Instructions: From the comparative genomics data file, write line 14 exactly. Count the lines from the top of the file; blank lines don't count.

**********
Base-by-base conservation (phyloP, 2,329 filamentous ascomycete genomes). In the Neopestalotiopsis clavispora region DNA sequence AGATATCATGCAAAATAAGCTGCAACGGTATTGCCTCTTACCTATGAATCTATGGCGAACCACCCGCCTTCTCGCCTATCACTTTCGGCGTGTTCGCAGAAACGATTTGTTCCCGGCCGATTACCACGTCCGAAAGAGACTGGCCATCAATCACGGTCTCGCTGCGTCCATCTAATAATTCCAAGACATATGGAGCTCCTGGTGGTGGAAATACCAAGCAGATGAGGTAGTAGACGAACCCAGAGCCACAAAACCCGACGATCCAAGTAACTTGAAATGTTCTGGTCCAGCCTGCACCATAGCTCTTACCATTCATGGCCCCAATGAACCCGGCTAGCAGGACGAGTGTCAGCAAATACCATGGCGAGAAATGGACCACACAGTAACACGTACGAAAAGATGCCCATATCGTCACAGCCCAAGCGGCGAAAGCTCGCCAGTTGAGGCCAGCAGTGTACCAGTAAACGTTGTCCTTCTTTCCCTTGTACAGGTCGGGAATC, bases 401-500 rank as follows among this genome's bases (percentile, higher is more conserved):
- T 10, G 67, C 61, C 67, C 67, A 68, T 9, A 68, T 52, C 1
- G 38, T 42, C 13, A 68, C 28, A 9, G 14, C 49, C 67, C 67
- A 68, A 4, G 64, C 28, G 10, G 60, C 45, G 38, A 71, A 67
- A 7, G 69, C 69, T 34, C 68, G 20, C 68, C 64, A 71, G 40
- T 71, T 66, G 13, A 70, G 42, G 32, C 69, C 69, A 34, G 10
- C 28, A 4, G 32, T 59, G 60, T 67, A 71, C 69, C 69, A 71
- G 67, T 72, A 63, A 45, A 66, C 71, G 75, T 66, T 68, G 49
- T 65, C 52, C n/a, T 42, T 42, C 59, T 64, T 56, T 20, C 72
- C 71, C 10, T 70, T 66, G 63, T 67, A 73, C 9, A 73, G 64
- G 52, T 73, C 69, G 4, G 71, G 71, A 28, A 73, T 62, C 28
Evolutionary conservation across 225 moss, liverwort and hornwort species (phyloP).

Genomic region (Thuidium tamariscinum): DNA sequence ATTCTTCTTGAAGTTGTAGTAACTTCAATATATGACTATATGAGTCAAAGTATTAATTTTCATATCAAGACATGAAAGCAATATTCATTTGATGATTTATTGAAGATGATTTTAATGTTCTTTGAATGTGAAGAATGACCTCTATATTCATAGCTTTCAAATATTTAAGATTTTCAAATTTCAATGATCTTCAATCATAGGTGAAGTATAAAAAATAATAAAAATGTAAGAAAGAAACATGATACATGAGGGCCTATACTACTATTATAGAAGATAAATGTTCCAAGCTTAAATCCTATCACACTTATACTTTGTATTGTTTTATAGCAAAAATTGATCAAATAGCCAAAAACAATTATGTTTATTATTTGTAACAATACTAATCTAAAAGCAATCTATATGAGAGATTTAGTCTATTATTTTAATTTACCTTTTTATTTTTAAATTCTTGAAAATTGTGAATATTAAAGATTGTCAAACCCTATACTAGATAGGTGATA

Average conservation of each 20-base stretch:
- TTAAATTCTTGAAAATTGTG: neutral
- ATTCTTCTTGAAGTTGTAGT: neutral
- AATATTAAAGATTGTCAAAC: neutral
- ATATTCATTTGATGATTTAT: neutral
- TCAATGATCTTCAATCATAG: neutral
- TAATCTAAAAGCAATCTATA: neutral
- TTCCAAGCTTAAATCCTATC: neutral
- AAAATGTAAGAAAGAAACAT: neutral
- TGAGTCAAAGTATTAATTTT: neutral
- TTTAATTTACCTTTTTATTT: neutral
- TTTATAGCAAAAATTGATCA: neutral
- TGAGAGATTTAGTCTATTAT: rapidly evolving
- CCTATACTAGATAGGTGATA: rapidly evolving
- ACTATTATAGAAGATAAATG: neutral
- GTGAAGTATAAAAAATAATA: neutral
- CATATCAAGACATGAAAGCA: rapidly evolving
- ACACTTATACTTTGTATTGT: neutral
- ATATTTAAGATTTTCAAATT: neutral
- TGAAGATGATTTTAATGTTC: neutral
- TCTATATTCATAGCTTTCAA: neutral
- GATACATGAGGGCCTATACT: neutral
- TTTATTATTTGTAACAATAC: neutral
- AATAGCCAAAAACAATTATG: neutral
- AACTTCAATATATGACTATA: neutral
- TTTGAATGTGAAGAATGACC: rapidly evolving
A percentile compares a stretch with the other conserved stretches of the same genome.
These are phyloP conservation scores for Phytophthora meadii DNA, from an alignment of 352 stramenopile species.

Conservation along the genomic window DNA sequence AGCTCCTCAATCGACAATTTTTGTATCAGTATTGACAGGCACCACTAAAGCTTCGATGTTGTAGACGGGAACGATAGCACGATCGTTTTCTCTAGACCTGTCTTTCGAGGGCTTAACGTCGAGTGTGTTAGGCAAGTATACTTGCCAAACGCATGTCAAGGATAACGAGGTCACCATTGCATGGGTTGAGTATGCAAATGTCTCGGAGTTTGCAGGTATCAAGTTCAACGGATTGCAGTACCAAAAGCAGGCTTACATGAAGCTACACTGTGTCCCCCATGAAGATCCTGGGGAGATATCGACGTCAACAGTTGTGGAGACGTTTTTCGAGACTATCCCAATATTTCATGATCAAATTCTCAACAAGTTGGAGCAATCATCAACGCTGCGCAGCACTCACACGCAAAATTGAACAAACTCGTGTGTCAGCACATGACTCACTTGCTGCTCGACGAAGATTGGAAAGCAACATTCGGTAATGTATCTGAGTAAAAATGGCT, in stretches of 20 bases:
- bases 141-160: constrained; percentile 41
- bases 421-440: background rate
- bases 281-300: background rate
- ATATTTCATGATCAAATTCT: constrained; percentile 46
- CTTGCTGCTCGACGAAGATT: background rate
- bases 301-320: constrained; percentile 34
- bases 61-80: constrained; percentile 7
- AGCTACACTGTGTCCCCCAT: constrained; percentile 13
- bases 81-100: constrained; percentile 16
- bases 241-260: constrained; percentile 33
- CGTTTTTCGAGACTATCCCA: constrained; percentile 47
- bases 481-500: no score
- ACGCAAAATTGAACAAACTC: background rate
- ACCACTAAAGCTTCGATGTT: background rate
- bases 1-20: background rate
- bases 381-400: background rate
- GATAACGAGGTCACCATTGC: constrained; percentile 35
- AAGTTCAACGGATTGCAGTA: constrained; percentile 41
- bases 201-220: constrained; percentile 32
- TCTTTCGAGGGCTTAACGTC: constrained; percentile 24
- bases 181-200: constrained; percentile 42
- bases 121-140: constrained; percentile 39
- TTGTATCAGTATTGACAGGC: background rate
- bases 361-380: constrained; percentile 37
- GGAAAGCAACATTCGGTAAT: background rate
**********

Average conservation of each 20-base stretch: